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Wednesday, 25 September 1974
Page: 1380


Senator TOWNLEY (TASMANIA) -Is the Minister representing the Treasurer able yet to anticipate what inflationary effect will follow the devaluation of the Australian dollar? In other words, what extra percentage of inflation, over and above the 20 per cent increase that we already anticipate, can we now expect following this move to devalue the Australian dollar?


Senator WRIEDT - In answer to a question earlier today I indicated that one cannot make such calculations. One must assume that as a result of the devaluation there will be some slight upward movement in the prices of imported goods. Of course, it only serves to highlight and emphasise the wisdom of the Government's decision of 18 months ago to revalue the dollar in order to arrest the inflationary trends which were already in the economy then.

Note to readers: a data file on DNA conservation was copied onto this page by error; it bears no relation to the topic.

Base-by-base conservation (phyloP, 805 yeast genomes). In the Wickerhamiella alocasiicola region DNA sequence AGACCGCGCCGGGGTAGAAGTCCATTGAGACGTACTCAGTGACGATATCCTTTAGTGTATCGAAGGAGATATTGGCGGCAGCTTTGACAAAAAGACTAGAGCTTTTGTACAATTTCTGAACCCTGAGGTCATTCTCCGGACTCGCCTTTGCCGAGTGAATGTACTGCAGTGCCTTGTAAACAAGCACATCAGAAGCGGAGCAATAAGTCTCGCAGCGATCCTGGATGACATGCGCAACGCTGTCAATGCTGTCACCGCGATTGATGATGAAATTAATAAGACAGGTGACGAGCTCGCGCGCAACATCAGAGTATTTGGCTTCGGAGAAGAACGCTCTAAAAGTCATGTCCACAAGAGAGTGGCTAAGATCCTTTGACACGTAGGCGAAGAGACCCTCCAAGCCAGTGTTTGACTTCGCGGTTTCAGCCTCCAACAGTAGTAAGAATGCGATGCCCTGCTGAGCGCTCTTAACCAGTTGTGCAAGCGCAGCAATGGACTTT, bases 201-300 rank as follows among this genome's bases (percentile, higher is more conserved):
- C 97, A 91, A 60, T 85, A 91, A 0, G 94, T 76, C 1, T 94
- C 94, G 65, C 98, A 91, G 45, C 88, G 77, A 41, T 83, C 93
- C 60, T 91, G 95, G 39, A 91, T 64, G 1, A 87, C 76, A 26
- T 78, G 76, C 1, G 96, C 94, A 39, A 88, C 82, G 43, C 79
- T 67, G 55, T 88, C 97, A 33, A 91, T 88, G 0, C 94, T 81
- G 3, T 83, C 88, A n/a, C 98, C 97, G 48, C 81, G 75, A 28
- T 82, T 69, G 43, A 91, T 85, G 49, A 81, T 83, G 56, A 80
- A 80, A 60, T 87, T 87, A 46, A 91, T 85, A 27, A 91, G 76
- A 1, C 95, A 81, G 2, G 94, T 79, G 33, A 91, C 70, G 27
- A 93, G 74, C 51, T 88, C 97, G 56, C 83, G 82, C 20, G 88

Senator Webster - What a lot of rubbish.


Senator WRIEDT - If it is a lot of rot, I do not know why the government of which Senator Webster was a supporter did not accept the advice of the Reserve Bank of Australia, 12 months before his Government was defeated, to revalue the Australian dollar then. His Government would not have had the backbone to do what we have done now, any more than it had it then. I refer especially to the Australian Country Party. A slight upward movement in the prices of imported goods is a fact of life which we must accept as part of the decision to devalue. On the advice available to me I understand that the effect will be no more than marginal.







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